The workplace is changing—whether working from home, working behind masks, or working on the front lines of a global pandemic. Expectations have changed, too—and with them, the playbook for how companies can navigate their relationships with employees using one of their strongest tools: workplace benefits.
Morgan Stanley at Work conducted a first-of-its-kind study to ask how workplace experiences in the time of COVID-19 have transformed—and continue to transform—the perceptions of employees and HR executives alike.
Through the Looking Glass: The Employee Experience
It’s no surprise that many employees are focusing more attention on the financial benefits offered through their employers. And with this increased focus comes new priorities: Employees want more in employer-provided financial wellness benefits, and they want their employer to help them through financial hardships.
- Over the past year, more than 9 in 10 US employees have faced financial issues in their personal life—especially personal and household budgeting, debt reduction, and emergency and short-term savings.1
- The economic impact of COVID-19 forced nearly 3 in 5 US employees to reduce contributions to savings accounts—with Millennials more affected than their older colleagues.1
- Over 4 in 5 employees say that their employers should be more involved in helping them through specific financial hardships. Nearly as many also admit their company needs to help employees understand how to maximize their current benefits.1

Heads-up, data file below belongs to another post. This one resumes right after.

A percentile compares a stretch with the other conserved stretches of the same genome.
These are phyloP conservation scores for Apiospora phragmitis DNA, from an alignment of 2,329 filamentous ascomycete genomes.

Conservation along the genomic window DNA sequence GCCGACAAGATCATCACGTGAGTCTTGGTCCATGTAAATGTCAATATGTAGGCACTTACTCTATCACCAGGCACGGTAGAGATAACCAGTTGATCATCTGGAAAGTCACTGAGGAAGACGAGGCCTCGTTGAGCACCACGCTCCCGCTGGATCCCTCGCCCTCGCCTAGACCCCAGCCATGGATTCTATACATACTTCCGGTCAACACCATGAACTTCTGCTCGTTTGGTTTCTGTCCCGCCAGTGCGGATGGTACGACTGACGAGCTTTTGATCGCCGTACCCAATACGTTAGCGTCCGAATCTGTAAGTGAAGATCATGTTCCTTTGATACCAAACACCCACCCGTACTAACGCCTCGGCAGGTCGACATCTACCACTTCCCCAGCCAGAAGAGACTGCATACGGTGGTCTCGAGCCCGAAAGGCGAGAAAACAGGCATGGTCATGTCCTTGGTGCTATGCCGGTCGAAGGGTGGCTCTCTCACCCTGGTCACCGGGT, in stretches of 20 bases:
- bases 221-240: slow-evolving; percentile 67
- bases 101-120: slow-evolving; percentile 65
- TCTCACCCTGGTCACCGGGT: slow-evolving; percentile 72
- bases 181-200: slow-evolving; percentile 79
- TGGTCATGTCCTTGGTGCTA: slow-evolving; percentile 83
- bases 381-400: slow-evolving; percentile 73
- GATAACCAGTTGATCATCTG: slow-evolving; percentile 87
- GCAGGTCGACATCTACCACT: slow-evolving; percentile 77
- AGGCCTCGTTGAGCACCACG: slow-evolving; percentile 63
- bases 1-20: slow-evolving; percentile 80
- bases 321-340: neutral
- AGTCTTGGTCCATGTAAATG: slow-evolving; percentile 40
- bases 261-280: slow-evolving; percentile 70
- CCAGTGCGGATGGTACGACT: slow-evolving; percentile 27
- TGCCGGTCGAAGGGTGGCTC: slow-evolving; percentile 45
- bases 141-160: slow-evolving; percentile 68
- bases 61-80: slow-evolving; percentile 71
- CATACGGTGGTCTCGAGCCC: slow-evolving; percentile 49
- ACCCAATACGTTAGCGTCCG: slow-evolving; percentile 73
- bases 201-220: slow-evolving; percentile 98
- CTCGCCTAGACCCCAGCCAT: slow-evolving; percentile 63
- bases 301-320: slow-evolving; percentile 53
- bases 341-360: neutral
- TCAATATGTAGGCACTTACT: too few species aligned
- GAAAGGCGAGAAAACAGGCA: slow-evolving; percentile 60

- Employees with employer-provided benefits are giving more attention to reviewing their specific financial benefits now compared to a year ago.1
Taking a Hard Look: Employers Reflect
On the other side of the coin, employers have also experienced a fundamental shift in perception, especially when it comes to how their organization’s financial benefits stack up against the competition—and how effective they are at helping employees to reach financial goals.
- Many HR executives admit they can't effectively help employees navigate specific financial challenges.1
- 9 in 10 HR executives say their company needs to do a better job helping employees understand how to maximize financial benefits.1
- More than half of HR executives say their company is improving their financial benefits package, but not enough to be competitive—and many recall times where employees requested a specific type of financial benefit support that their company does not offer.1
Seeing Eye to Eye
The data shows a clear consensus on one inescapable message: In our changing environment, employees and HR execs alike agree that employers must do more to help their teams navigate financial challenges and maximize financial benefits.
In fact, close to 9 in 10 employees say they’d feel more invested in staying at the company if it provided financial benefits that met their specific needs. Yet in their time of financial need, roughly 3 in 5 employees have either never thought to reach out to their company, weren’t clear if it is allowed, or believed the financial benefits don’t fit their specific issue.1
There’s a clear opportunity to help connect the dots and lead employees to the solutions they seek.